What's the Hold-Up on Implementing Web Development Operations Best Practices?
What's the Hold-Up on Implementing Web Development Operations Best Practices?
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In 2015, Trellis touched upon the absolute importance of focusing on the best practices of Web Development Operations. Three years later, the need for organizations to adapt to the value that a smartly-integrated DevOps plan provides is as imperative as ever in the evolution of a website, web application and beyond.
In 2018, the term “DevOps” continues to be a on the lips of IT professionals looking to adapt to the innovation of building out a solid DevOps process. According to a recent article written on the current outlook of DevOps in enterprise organizations, almost 50% of companies have the rough beginnings of DevOps implemented into various IT projects.
So why are organizations still running-in-place on fully adapting to the value of enterprise DevOps?


Whether at forums and conferences around the IT world or simply visiting any IT blog that has remote value, a problem that looms large with the idea of implementing DevOps is full understanding of the value it provides. It’s important to have high-level discussions internally on how DevOps is changing the landscape of organizations and what that means for your team. Educate your teams on the benefits of automating scheduled updates and deployments. Get specific on how introducing automation of tasks reduces the amount of bugs and mistakes. There remains a strong need for specific DevOps training within organizations as increases in DevOps-specific hires are on the rise.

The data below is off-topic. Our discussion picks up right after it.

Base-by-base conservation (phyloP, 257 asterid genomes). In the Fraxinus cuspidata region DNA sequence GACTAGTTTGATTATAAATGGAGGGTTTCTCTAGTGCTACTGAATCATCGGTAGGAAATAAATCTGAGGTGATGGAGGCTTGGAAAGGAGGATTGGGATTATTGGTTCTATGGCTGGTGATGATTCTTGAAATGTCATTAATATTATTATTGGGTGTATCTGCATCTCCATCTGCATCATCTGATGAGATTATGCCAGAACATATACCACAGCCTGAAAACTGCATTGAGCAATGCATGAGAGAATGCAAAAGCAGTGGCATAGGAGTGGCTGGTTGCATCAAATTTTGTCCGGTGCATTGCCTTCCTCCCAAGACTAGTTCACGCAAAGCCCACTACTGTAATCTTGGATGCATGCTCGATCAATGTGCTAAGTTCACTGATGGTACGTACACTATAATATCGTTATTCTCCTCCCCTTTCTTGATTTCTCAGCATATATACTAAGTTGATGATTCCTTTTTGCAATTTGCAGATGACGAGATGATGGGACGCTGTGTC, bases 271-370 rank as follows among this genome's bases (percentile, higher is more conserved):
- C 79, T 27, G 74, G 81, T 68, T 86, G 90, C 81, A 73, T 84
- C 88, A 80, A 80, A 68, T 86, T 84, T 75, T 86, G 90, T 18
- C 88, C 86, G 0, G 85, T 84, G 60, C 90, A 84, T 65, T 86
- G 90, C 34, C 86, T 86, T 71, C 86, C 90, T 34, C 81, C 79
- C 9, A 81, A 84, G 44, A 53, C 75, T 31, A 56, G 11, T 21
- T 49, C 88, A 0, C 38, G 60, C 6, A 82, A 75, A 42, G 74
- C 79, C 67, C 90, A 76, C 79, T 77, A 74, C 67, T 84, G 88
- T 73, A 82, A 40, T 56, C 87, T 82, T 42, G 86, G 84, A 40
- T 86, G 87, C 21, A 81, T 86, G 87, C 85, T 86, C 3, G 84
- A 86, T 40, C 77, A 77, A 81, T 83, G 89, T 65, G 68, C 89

Along with an unfortunate lack of education on exactly what the term “DevOps” truly means, another issue plaguing adoption is “What are the exact benefits to my organization, my team and my initiatives?” It’s up to senior-level IT heads to truly push the benefits of adopting DevOps best practices and how these practices align directly with issues that are currently plaguing their tech teams. Highlighting the benefits is key: faster website developments, automating updates and deployments vs. clunky manual builds, using automation to reduce bugs and mistakes, improved QA testing in environments and the ability to document jobs in a more efficient way.


The obvious benefits of implementing a strong DevOps process are the effects it has on overall site/app performance. Looking at your core performance metrics are an obvious strong indicator of broad-sweeping change. But look beyond activity. Are your engineers improving their deployment times on tasks? Are the amount of bugs and bottlenecks reduced by having an efficient and automated deployment program?


Simply put, budget is hard to come by. Convincing senior leadership to allocate budget towards growing DevOps can be a difficult task. The news is good for developers. Reports say that the 2nd highest budgetary focus in 2018 on the minds of CEOs and beyond lies within tech. With DevOps becoming a hot topic need for organizations, the chances are that there’s enough voices lobbying for DevOps budget within the tech ranks. Another issues lies with the culture of an organization’s tech team. If a team’s culture is steeped in “stay-the-course” approaches to builds, releases and updates, companies may find themselves in the muck-and-mire of a stale vision.


It’s a daunting task to think about introducing any more technology or complexity into what may already be an overloaded toolchain. Are you running a variety of open-source tools already? Are you reliant on legacy systems and managing too many environments? The idea of onboarding more technology and additional best practices can seem intimidating. Once again, it’s up to heads of IT to identify how aligning current projects with DevOps best practices can make people’s lives easier and more automated.

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